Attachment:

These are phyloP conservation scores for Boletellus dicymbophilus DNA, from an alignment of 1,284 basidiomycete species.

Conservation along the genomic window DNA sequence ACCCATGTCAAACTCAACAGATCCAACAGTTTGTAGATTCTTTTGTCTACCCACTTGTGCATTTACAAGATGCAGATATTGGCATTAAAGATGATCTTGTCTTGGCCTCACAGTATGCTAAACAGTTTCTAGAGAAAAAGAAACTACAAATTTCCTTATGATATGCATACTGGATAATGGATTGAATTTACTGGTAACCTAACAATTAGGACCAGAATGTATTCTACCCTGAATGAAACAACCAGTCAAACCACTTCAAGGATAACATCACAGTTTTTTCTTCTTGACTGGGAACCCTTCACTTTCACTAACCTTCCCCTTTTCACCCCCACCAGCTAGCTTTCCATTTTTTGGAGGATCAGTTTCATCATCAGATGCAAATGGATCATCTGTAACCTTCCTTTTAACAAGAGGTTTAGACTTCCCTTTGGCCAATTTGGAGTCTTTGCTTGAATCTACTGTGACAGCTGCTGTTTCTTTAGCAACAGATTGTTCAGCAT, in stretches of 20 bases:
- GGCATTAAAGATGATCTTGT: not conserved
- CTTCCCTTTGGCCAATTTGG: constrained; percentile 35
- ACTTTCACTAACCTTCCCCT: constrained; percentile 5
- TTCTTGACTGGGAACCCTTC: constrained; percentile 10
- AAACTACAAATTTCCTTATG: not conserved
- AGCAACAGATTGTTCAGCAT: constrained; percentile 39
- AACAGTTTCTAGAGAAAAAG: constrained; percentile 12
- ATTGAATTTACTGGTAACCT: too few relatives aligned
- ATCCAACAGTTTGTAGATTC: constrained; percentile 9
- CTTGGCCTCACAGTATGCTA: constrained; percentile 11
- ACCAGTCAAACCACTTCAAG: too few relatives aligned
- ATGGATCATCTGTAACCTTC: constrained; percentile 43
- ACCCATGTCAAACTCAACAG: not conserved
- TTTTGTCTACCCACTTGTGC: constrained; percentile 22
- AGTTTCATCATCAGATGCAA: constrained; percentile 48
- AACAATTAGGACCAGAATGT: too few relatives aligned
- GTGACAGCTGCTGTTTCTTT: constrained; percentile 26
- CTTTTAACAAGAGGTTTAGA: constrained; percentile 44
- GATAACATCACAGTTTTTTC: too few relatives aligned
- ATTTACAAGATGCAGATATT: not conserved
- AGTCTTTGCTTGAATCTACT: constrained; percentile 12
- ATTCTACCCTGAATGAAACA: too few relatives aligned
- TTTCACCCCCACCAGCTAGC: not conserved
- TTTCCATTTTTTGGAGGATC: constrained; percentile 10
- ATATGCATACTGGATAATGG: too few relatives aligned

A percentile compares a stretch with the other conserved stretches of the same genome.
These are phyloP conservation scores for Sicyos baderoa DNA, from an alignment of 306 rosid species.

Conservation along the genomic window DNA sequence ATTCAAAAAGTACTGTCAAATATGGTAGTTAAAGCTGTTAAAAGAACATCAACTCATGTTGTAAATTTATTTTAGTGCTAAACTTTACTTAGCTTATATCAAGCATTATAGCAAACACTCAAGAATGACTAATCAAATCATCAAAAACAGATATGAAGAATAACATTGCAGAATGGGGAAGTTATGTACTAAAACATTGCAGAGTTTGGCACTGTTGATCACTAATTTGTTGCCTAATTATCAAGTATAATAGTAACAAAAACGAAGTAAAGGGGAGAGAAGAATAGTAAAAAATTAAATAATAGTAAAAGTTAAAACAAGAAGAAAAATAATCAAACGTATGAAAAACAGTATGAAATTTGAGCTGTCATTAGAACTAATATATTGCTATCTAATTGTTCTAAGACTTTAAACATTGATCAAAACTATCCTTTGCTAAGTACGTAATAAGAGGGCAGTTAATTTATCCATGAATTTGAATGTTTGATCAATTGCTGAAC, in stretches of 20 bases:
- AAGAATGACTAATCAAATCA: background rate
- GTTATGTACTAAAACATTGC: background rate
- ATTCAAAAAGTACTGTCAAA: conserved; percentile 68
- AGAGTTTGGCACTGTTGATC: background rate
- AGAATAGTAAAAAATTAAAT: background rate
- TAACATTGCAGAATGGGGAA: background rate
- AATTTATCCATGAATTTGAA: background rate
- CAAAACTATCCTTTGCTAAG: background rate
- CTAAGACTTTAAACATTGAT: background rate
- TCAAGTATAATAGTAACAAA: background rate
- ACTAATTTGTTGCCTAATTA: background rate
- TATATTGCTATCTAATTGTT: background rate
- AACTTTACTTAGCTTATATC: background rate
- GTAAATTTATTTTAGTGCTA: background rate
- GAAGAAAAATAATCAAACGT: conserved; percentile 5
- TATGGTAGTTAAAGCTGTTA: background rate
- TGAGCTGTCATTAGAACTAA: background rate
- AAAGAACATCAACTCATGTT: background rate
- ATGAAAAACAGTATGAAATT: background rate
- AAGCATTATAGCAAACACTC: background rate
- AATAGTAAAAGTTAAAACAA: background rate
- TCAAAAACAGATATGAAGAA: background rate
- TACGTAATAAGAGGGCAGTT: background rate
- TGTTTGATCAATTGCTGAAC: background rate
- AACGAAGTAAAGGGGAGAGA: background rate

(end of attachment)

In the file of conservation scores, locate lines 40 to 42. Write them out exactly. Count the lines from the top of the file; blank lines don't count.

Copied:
- TCAAGTATAATAGTAACAAA: background rate
- ACTAATTTGTTGCCTAATTA: background rate
- TATATTGCTATCTAATTGTT: background rate